In 2017, vulnerable road users ( pedestrians, bicyclists, and motorcyclists) accounted for 11,932 (32%) of the traffic fatalities in the United States. The diversity of these users complicates the design and implementation of effective programs for communicating safe behavior practices. For example, for pedestrians: 20% were 65 or older, 18% were 14 or younger, 75% occurred during darkness, 80% occurred in urban areas, and 70% were males. There have been numerous public communication campaigns designed to curtail high risk behaviors in these populations, but given their growing number of fatalities, it is time to enhance our understanding of how behavioral safety messages are received by the target populations and what messages or marketing strategies are most effective at altering behaviors. For all three groups, an audience segmentation approach could present a significant opportunity to improve the impact of behavioral safety interventions at the individual, interpersonal, community, and societal levels.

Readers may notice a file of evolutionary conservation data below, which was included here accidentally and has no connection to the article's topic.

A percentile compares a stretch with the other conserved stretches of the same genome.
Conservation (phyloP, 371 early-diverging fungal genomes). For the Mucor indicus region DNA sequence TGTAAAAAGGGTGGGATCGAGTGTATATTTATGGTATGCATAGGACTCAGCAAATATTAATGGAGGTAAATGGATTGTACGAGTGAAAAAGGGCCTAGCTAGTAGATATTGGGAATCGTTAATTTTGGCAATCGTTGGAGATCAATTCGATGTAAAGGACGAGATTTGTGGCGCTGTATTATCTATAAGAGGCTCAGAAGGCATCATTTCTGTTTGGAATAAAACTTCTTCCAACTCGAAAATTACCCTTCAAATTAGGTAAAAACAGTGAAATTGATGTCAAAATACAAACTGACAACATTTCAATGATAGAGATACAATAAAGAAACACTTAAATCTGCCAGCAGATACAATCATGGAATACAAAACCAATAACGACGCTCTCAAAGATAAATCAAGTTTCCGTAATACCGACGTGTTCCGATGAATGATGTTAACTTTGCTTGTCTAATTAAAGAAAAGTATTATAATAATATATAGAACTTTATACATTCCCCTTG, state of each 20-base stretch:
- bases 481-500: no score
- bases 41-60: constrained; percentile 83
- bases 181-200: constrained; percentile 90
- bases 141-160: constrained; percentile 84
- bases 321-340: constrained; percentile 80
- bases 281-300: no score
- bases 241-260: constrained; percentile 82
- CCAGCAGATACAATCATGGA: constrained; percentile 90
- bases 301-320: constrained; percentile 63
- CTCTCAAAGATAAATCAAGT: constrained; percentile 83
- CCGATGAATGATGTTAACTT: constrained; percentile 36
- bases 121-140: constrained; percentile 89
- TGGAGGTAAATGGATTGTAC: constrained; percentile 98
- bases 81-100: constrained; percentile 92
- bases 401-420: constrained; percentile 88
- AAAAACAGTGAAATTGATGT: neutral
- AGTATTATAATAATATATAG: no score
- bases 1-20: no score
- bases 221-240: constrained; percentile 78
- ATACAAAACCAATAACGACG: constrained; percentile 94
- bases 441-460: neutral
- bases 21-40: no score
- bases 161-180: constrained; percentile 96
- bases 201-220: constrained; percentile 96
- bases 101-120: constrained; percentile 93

The objective of this research is develop protocols for states to follow when designing and implementing a media or educational campaign that discourages high risk pedestrian, bicyclist, and motorcyclist behaviors.